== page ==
So far it works pretty well, the only problem being that holding the arrow key down causes the world to scroll blazingly fast. I'm pretty sure that's just a problem with how I'm responding to input, not with the Keyboard class itself. Browsing through MSDN while I type this reveals that a waitable timer combined with WaitForMultipleObjects() may solve that, though it's just an idea for now.


College Application - USC
About four hours ago, I finally finished my application to the University of Southern California. The deadline is December 1st.. that'd be today. Cutting it a bit close, eh? Here's hoping I get in! :)

~Jonathan

Twisol

Twisol

 

Keyboard input

With the help of some of the folks on IRC, I finally got some basic user input working. And it doesn't hog the CPU, either! I think the code speaks better than I can this time.


bool Game::Update(INPUT_RECORD* records, DWORD numEvents)
{
bool retval = false;
for (DWORD i = 0; i {
if (records.EventType == KEY_EVENT)
{
if (records.Event.KeyEvent.bKeyDown)
{
switch (records.Event.KeyEvent.wVirtualKeyCode)
{
case VK_UP:
retval = true; y -= 1; break;
case VK_DOWN:
retval = true; y += 1; break;
case VK_LEFT:
retval = true; x -= 1; break;
case VK_RIGHT:
retval = true; x += 1; break;
}
}

keypress[records.Event.KeyEvent.wVirtualKeyCode] = (records.Event.KeyEvent.bKeyDown != 0);
}
}
return retval;
}

int Game::Run()
{
Draw();

INPUT_RECORD* records = new INPUT_RECORD[1];
DWORD numEvents = 1;
bool redraw = false;

while (ReadConsoleInput(hIn, records, numEvents, &numEvents))
{
redraw = Update(records, numEvents);

if (keypress[VK_ESCAPE])
break;

if (redraw)
{
Draw();
redraw = false;
}

GetNumberOfConsoleInputEvents(hIn, &numEvents);
if (numEvents)
{
delete[] records;
records = new INPUT_RECORD[numEvents];
}
}
delete[] records;

return 0;
}



It's very basic right now, but most of that is going to go into that Keyboard class I mentioned (currently not being used). While I was working this out, I was using a while (true) loop. That turned out to be a very bad idea, because when I opened up the Task Manager, Cripes was sucking up almost 20% of my CPU time. I figured this version out, luckily, which uses far less CPU time because ReadConsoleInput() blocks when there's no input in the buffer.

This code will definitely be changing, mostly as I move code into the Keyboard class and start utilizing it in Run(). For now I'm just glad I can kinda-sorta move the map around. :P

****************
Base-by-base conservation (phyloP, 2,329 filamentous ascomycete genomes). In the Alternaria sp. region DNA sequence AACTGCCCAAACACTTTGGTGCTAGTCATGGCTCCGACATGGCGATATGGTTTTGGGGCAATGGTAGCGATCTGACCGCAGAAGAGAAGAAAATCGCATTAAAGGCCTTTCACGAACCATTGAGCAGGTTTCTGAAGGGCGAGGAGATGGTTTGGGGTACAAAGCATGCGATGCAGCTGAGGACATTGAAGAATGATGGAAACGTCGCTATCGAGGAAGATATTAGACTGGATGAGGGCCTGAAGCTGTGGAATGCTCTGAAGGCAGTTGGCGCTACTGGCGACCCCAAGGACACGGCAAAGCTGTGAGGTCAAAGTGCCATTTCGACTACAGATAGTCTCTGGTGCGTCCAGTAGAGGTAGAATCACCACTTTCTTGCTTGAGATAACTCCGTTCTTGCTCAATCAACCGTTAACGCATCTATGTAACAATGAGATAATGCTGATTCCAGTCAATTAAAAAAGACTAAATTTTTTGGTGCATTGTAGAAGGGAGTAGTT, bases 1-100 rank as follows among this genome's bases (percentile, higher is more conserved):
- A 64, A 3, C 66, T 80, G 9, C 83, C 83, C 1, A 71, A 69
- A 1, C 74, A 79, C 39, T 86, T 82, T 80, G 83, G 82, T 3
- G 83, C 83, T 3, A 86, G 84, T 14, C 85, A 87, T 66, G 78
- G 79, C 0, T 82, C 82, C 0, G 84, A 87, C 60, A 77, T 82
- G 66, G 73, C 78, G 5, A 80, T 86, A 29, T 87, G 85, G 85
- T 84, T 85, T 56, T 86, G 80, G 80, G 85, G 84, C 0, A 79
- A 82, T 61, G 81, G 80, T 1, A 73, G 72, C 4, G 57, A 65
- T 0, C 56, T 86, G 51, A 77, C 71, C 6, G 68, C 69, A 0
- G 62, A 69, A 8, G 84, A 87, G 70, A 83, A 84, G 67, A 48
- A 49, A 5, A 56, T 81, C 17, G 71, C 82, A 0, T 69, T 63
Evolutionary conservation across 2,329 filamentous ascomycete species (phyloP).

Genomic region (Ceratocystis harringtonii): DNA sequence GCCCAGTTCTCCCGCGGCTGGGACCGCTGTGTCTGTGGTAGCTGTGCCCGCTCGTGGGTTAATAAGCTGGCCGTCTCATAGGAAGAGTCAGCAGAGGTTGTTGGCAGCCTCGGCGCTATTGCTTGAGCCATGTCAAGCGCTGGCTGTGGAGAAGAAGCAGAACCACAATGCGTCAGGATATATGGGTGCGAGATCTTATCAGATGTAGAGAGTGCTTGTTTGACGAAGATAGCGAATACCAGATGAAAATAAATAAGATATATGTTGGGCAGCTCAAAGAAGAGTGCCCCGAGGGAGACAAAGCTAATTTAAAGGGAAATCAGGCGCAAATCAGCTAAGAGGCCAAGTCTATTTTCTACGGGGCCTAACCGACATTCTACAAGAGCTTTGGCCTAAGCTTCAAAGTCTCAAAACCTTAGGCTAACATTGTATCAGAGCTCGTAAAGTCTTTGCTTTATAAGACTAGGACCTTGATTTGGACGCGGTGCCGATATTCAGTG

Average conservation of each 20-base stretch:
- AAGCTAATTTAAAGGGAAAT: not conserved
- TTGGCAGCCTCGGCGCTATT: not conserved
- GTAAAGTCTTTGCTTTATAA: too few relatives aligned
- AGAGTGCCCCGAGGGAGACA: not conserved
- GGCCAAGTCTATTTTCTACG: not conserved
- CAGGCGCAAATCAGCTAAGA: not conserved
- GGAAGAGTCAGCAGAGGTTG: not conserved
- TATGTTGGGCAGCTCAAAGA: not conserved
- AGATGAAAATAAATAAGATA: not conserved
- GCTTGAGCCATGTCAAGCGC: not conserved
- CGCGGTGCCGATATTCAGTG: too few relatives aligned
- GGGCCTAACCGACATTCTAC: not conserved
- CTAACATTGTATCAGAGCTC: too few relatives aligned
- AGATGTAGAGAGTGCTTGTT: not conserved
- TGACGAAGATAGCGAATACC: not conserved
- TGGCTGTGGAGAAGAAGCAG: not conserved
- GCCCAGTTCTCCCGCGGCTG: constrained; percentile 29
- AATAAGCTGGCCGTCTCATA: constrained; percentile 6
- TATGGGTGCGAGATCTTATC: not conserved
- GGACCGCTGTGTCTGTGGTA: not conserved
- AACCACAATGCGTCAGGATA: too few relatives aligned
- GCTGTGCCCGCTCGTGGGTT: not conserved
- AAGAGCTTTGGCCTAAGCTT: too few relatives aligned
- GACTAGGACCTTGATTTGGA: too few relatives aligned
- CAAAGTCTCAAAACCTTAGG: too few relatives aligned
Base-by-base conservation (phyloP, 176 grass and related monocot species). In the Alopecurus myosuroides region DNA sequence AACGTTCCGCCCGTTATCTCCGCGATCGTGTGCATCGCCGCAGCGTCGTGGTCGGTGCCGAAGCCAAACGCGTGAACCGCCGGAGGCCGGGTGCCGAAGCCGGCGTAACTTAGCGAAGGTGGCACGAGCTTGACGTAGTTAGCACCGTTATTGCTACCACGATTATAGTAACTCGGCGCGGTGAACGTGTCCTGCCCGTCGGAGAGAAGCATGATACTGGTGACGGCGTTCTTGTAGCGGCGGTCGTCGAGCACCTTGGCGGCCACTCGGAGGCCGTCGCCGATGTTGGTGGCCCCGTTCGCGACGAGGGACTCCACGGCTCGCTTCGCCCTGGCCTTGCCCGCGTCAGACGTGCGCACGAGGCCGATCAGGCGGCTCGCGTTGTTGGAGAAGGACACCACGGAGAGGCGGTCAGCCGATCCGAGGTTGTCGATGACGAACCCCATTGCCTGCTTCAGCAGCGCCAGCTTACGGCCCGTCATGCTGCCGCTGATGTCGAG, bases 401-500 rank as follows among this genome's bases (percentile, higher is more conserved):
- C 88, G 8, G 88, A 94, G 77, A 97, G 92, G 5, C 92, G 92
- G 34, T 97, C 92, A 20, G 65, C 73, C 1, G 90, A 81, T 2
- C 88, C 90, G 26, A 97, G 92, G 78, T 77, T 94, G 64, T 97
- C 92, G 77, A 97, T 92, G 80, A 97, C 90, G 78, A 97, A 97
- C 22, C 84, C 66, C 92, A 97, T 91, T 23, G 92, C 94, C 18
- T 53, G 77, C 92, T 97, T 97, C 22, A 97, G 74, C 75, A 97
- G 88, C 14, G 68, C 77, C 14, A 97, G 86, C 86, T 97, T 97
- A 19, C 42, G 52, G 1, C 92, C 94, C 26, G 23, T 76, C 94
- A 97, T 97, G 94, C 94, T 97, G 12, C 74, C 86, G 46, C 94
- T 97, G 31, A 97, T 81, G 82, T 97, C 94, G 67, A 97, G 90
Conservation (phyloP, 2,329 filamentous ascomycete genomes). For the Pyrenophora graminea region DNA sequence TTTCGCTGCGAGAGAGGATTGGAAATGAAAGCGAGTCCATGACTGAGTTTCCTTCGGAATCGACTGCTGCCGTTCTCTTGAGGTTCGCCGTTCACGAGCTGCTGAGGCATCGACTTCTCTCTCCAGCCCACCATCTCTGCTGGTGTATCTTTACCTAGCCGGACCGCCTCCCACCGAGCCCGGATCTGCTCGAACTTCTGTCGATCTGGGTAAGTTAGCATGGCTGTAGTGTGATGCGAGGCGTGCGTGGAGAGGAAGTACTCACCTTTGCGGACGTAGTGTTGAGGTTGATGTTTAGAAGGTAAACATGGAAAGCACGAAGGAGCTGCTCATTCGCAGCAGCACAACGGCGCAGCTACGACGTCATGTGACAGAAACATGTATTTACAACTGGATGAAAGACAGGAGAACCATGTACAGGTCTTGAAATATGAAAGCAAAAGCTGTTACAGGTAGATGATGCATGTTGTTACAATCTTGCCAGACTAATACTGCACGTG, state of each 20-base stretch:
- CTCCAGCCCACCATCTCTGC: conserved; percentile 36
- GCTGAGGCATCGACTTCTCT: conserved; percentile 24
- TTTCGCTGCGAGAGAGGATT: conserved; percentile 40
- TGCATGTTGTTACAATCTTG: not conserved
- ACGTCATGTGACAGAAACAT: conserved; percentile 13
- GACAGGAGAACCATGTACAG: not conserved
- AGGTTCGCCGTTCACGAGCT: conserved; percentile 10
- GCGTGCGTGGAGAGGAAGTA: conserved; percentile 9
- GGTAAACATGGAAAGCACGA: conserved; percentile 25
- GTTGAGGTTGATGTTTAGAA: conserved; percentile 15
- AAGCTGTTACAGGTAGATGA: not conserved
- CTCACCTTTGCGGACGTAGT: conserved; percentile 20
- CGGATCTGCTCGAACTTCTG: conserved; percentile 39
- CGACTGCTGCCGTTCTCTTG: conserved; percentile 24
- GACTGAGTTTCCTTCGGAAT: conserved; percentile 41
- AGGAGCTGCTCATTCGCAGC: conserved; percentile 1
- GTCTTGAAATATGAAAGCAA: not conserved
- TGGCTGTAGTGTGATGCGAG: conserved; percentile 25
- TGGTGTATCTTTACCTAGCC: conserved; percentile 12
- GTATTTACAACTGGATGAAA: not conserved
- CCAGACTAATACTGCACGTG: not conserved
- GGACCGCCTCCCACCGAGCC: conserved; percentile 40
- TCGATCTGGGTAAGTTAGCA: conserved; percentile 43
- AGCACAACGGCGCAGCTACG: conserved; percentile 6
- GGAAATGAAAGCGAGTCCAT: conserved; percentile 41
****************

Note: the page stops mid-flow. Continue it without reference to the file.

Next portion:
~Jonathan

Twisol

Twisol

 

User Input Hassles

I'm not actually sure how to proceed here. User input is easy enough on its own, but I need to continually Draw() at a certain framerate as well as watch for user input (and act on it wen it comes in). I created a Keyboard class, but I'm really not sure how to do this.

I want to draw, at the moment, once every 0.25 seconds. I also want to watch for user input constantly, and move the "camera" every time a key is pressed (but only allow them to move once every so often). And I don't want to continually loop, because I think that hogs CPU; I just want to do something if there's something to do, or it's time to draw.

The only thing I've managed to do, that works in some respect, checks the console input buffer every time through the loop and sets the appropriate element in an array of bools depending on what key event comes through. Then it draws, and Draw() checks the time elapsed between the last time we drew and now, and if we're good to go, it checks the arrow key booleans and moves accordingly. The problem here is that it only works if we held the key down when Draw() actually draws. If we hit an arrow key after 50ms since the last Draw(), and let go at 100ms since the last draw, it's like we never hit the key at all - Draw() doesn't recognize that we tried to move. And it keeps looping whether we have anything to do or not.

Obviously I'm new to handling keyboard input like this. I think WaitForMultipleObjects() could help (because it can wait on an input buffer handle), but I still have no idea how to proceed. A poke in the right direction would be hugely appreciated! =\
~Jonathan

Twisol

Twisol

 

Wrapping world display

I just finished adding a wrap-around functionality to World::Draw(), with a boolean parameter to enable it. It was actually a lot simpler than I thought it would be. In the previous version, without wrapping support, I had to clip the SMALL_RECT parameter entirely down to [0, width) and [0, height). In this version, I put the clipping code in an if-statement, only to be run if the wrap flag is false. Within the loops that map each World buffer index to a temporary buffer, I calculate the indexes with modulo, and if it's a negative result, I subtract it from width/height (because it's already floored down to that range). Here's the final code: